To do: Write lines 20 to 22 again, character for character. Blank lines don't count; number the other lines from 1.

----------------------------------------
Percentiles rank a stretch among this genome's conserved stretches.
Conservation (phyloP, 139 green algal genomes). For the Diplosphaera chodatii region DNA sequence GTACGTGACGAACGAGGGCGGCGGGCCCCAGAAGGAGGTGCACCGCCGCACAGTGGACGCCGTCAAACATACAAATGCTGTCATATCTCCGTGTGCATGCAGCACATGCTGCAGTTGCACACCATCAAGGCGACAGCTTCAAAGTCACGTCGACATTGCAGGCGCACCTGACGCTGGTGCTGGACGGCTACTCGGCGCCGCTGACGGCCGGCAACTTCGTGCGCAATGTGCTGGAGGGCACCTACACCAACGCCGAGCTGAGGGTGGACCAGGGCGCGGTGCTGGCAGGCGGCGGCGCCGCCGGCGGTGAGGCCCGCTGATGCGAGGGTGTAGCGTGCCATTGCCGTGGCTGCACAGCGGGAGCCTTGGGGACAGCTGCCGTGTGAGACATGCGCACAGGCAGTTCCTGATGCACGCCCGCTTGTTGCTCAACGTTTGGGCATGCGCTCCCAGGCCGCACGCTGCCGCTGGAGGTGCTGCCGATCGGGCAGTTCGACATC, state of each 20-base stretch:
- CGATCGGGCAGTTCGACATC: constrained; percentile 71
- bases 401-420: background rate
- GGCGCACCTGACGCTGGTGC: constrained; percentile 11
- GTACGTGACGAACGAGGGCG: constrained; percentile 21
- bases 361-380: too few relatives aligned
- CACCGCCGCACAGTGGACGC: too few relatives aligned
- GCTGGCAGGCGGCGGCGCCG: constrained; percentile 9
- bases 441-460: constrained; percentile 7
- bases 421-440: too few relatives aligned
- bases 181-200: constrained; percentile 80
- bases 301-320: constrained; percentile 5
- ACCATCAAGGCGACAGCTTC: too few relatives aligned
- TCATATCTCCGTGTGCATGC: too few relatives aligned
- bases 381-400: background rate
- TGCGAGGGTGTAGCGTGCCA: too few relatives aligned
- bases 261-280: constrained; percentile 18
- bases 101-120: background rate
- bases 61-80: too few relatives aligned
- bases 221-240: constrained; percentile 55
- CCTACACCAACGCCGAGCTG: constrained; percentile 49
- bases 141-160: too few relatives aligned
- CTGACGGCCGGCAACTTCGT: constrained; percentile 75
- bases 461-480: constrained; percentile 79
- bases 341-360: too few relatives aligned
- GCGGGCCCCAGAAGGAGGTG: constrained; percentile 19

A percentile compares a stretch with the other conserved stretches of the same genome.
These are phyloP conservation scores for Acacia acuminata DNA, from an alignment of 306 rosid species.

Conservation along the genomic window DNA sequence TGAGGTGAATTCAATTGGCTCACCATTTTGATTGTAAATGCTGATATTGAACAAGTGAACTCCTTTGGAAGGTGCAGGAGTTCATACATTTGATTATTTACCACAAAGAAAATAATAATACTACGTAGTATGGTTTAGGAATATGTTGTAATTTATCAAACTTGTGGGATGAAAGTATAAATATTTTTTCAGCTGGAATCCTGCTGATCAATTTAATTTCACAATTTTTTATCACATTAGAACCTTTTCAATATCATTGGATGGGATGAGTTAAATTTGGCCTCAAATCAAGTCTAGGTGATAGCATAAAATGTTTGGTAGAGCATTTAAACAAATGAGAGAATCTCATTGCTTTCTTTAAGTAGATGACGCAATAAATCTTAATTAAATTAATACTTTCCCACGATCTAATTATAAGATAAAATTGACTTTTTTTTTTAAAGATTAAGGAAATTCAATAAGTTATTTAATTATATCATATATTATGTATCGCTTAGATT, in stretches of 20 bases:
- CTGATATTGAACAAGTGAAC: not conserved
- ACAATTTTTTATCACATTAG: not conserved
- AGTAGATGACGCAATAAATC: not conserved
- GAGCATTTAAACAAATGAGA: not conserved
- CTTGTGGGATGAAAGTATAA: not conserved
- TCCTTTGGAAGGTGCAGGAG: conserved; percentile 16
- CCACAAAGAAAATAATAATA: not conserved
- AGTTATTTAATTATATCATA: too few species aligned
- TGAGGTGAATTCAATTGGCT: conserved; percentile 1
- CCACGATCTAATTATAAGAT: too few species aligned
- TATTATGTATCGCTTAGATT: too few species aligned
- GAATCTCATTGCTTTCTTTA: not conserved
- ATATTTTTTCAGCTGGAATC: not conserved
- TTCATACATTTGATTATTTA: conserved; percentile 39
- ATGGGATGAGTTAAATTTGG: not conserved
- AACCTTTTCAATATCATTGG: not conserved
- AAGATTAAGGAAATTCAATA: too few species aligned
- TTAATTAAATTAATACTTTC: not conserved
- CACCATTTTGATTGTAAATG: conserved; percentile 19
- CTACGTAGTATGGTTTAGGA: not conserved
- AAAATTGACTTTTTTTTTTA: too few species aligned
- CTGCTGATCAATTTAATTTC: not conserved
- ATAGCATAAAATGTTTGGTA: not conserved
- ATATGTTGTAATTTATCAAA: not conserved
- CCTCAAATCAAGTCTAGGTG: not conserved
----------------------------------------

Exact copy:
- bases 61-80: too few relatives aligned
- bases 221-240: constrained; percentile 55
- CCTACACCAACGCCGAGCTG: constrained; percentile 49